The holidays can be a time of equal parts sentimentality and stress for any family. But, when you add in a loved one with dementia, those experiences can intensify.
Learn more from Mara Botonis, author of “When Caring Takes Courage,” about how to help loved ones have more fun during the holidays.
It seems like every commercial and cover is heralding the season with picture perfect images to strive for. The most common ideal holiday images seem to contain artfully decorated holiday cookies and home decorating ideas that incorporate every color scheme imaginable, putting design teams to shame.
Images of children playing with the latest toy, husbands gasping with glee as they notice the shiny new car in the driveway, or the image of the smiling wife opening a small box containing a dazzling diamond gift are everywhere.
Ideas for enjoying the holidays all seem to center around the kind of traditions that you can see and touch. There’s no shortage of voices encouraging you to “get in the holiday spirit” with thoughts on what to do. But what if all that really matters to you is how you and those around you feel?
Ways to Help Loved Ones with Dementia Enjoy the Festivities
Here are some tips to keep in mind as a caregiver for a loved one with dementia this holiday season:
1. Be inclusive.
Help your loved one feel like they are involved no matter where they are in the disease process by:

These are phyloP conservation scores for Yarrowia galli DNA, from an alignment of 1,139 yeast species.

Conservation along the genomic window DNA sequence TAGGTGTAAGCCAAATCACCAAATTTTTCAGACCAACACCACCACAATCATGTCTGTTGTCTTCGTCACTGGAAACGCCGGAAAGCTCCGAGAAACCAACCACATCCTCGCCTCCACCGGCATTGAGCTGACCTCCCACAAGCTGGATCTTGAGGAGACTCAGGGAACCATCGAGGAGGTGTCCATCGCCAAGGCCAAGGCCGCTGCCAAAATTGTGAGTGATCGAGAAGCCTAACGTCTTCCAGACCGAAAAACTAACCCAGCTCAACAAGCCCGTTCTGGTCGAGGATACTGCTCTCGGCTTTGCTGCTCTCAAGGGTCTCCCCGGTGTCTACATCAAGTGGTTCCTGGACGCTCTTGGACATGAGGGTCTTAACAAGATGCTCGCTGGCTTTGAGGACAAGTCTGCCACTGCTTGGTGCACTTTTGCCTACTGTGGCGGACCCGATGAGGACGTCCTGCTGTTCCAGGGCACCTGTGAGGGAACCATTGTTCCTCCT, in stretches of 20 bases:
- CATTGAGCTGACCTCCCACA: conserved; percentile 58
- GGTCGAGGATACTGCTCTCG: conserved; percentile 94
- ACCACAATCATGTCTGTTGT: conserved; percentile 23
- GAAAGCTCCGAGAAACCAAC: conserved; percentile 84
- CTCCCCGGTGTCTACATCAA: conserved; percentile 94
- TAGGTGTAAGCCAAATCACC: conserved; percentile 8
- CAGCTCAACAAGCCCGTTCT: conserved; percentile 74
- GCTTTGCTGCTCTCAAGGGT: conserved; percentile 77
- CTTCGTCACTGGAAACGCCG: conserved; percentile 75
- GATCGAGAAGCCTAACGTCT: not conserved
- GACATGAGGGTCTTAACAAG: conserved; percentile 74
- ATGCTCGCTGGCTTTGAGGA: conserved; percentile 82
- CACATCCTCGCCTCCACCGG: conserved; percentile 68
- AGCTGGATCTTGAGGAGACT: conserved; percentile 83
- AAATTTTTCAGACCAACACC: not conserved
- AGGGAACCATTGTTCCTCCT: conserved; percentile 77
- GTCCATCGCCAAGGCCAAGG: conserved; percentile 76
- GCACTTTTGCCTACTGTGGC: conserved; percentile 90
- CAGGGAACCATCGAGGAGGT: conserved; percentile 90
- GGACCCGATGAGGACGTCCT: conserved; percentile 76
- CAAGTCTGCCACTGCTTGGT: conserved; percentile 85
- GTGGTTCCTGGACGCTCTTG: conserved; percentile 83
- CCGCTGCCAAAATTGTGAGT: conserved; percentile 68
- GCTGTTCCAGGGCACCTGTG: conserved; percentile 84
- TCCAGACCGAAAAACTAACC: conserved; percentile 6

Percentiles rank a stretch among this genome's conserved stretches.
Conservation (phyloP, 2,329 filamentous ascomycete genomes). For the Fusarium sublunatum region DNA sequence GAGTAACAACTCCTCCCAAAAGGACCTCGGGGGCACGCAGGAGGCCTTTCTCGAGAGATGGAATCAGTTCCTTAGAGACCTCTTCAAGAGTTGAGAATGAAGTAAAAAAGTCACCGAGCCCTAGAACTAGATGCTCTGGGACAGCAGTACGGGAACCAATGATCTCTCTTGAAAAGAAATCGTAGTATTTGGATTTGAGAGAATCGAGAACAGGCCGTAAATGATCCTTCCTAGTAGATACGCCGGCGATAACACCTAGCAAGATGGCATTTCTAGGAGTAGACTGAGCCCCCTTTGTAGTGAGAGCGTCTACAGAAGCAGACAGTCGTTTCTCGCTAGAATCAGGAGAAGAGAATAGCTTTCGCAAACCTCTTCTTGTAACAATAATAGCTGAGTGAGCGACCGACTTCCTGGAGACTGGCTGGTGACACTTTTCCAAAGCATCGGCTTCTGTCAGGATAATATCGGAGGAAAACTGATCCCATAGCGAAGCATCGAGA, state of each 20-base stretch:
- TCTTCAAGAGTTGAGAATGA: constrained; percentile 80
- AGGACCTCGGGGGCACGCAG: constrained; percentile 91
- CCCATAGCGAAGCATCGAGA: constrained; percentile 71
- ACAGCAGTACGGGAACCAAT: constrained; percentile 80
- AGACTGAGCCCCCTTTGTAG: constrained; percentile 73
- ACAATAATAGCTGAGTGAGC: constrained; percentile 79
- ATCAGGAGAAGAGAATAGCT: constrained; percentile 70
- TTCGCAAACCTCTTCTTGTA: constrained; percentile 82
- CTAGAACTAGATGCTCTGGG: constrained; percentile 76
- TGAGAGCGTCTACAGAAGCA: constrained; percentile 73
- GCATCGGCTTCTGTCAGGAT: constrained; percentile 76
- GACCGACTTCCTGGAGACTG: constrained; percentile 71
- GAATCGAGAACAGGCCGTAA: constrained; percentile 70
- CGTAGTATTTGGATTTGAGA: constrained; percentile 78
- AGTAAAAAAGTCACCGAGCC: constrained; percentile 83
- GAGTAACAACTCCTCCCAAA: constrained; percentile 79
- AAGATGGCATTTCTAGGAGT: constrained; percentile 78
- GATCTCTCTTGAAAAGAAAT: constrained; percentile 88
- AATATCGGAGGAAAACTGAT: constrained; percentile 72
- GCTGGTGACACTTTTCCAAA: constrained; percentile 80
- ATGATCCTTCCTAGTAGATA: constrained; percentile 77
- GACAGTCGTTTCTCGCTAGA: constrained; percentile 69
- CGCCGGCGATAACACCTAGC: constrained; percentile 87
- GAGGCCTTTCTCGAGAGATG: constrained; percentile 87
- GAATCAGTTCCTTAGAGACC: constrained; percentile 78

- Encouraging reminiscing
- Asking for their help with easy activities
- Including them in conversations
- In later stages, simply offering a reassuring word or gentle touch
2. Be forgiving.
Forgiving of yourself, your loved one, your family. No one is perfect. Mistakes are going to happen, things may have been said or done by your loved one or other family members that caused stress, but your ability to move past that and set it aside can only support a happier holiday for all of you. Let go of past hurts, if not forever, that at least for now.
3. Offer your loved one your best self.
At least for part of each day. You know this version of you, the one that got enough sleep and feels appreciated and loved, the version of you that is patient and kind. The version of you that gives your loved one your undivided attention and avoids criticizing or correcting them. Find that version of you and be that person for your loved one as often as you can.
4. Redefine success.
Start and end your day focused on making more moments that really matter by identifying what is most important to you this year. The person we love is battling a progressive, incurable disease. Each holiday after this one will likely be harder on them, with them being able to enjoy things less and less. Keeping this in mind may help you feel better about saying “no” to things that might take you away from what is most impactful for you both. Maybe this is the year you forgo getting the holiday cards mailed or baked goods distributed and instead, this is the year you spent time each day cuddled up on the couch together under a soft warm blanket for a few minutes feeling truly connected.
It’s okay to spend time preparing for and enjoying all of the “things” that make up the holidays, but putting feelings ahead of the festivities for you and your loved one may end up being the best gift, the best way to celebrate the season of all.
How do you help your loved ones with dementia enjoy the holidays? Share your suggestions and stories with us in the comments below.
- Shifting Your Paradigm in Approaching People with Dementia
- Retaining Your Own Sanity as an Alzheimer’s Caregiver
- How Caregiving Is an Honor and a Privilege